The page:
We initially planned to go to Machu Picchu the following day, to compensate for our small amount of time in Cusco. But that was another few hours travel and we needed a day in which we would not be on buses, and could walk around at our own pace, so we changed it to the following day. We decided to explore instead. In our wandering we happened upon a chocolate shop that was connected to a chocolate museum we’d heard rumours of. They were doing a chocolate cooking tutorial. We checked if it would be suitable for vegans, and went along! We had an amazing time here. I strongly recommend this to anyone in Cusco. At $20 it’s definitely the most expensive thing we did in Peru, but it was absolutely worth it. A warning, however, is that one of the drinks has honey in it, and they have no alternative to replace this with, so you will have to miss out on one of the samples. Not only did we have a great time and get to try loads of chocolate. It made me think that I might want to be a chocolatier. I was inspired.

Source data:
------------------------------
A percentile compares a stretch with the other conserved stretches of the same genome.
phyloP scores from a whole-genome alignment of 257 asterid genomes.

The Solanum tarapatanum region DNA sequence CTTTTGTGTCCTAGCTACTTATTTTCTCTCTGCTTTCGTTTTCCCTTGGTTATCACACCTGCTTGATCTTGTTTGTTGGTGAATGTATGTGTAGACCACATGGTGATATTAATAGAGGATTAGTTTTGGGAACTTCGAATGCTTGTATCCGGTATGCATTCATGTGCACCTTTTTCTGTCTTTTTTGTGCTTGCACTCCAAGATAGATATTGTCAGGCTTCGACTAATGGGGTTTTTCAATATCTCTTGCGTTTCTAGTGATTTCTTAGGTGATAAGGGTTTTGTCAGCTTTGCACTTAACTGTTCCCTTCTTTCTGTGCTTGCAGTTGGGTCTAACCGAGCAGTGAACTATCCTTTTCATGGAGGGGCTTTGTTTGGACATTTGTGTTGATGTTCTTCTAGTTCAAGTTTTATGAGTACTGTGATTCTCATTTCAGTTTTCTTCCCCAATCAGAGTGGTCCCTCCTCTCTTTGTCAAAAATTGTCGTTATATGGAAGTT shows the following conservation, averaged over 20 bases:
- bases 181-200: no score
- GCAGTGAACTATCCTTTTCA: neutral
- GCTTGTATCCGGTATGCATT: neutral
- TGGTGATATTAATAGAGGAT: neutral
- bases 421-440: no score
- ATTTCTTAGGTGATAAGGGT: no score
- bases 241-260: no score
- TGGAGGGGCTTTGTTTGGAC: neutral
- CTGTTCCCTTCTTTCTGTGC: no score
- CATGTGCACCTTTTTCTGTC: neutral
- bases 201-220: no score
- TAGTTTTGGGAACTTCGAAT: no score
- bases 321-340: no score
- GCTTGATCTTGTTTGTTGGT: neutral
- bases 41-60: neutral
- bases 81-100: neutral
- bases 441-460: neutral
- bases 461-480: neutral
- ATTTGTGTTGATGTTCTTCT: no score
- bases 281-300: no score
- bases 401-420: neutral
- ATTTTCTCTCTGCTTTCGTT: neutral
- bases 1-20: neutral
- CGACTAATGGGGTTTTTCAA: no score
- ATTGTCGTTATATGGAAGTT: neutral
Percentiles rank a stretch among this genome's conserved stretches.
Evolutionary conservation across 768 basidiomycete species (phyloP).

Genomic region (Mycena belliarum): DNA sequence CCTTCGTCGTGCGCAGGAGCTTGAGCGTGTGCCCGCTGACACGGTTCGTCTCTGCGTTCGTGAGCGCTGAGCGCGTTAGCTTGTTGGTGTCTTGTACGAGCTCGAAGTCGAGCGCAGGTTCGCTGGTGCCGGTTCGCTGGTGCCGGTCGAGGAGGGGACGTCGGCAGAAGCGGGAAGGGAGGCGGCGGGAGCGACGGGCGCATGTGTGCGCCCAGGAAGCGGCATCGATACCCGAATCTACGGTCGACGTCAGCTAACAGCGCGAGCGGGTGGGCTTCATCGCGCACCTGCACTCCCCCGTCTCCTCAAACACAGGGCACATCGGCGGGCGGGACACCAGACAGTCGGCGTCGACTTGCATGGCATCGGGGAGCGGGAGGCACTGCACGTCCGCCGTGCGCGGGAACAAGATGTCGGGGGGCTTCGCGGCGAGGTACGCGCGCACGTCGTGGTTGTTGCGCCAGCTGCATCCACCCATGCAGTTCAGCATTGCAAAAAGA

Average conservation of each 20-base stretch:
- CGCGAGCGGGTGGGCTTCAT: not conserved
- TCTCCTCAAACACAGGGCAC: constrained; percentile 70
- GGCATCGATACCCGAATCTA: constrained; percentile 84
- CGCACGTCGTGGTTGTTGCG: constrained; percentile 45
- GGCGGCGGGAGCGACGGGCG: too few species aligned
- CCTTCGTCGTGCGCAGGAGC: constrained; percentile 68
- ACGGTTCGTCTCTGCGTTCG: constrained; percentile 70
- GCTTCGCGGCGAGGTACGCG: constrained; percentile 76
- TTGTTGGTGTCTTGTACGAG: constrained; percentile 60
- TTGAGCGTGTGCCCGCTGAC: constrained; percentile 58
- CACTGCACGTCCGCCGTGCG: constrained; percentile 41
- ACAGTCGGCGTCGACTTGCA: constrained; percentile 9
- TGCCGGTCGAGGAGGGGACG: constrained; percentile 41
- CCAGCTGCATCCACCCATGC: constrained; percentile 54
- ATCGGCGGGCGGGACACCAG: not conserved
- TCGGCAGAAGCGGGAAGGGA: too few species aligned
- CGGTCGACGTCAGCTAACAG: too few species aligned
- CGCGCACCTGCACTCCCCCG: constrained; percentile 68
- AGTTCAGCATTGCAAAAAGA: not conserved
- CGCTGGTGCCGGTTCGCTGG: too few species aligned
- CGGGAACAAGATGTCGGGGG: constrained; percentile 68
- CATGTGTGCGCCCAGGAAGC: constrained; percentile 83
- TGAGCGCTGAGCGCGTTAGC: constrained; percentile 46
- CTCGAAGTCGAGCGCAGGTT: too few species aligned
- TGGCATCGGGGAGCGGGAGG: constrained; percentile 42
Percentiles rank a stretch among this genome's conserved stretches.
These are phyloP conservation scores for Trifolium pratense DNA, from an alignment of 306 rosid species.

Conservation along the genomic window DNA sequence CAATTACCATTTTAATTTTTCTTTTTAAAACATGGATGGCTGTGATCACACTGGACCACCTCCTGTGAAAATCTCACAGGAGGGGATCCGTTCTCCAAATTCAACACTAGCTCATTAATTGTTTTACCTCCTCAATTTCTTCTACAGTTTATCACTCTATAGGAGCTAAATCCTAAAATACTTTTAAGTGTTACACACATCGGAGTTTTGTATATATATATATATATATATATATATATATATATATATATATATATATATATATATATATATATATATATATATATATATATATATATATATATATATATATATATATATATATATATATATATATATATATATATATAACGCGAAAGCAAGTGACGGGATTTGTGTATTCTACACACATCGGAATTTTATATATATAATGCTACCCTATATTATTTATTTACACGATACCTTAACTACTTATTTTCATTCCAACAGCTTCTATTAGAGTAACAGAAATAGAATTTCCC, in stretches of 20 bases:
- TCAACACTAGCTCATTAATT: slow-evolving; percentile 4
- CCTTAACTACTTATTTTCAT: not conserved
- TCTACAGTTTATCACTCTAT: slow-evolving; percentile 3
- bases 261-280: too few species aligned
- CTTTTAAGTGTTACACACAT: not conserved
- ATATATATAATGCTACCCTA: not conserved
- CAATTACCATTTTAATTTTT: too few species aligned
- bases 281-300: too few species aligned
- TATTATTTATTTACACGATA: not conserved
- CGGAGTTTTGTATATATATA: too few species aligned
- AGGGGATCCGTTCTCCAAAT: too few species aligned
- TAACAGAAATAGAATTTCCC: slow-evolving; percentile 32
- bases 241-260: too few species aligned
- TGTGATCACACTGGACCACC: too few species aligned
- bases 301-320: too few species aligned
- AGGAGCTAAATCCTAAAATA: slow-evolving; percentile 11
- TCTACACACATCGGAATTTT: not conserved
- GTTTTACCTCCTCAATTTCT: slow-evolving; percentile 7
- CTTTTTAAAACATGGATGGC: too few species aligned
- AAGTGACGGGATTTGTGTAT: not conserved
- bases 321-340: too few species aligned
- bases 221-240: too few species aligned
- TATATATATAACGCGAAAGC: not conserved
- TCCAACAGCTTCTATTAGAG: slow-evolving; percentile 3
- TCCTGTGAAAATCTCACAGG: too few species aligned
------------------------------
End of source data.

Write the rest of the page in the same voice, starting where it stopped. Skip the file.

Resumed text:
After here we went to an amazing restaurant called Green Point. We were told about this place at our hostel and we thought we should check it out – and I am so glad we did! Everything on the menu was exciting to me! After hearing the super Peruvian dish that I initially ordered was sold out, I defaulted to the burger, as it is my quest to find the perfect veggie burger. The burger here was made with quinoa, and was quite delicious. The star of the show, however, was the unbelievable tomato and onion bread. I have honestly never had bread close to this good. We heard about how good Peruvian bread was, and I was excited that I might actually get into bread while I’m there – bread is generally not something I’m very enthusiastic about – and for the most part it was tasty enough. But this! THIS! This bread was an absolute game-changer for me. It was incredibly soft on the inside, surrounded by the perfect amount of crust. The flavour was out of this world! Tearing it apart and dipping it in the amazing salsa you are served with is definitely a top five food highlight of this trip thus far. I recommended this to several people at our hostel. A few of which have since messaged me on Facebook to tell me they tried the bread and that it was indeed wonderful. I forgot to check how they were for gluten-free options, I’m afraid. But that it definitely worth looking into. If you are in Cusco you absolutely do not want to miss out on this.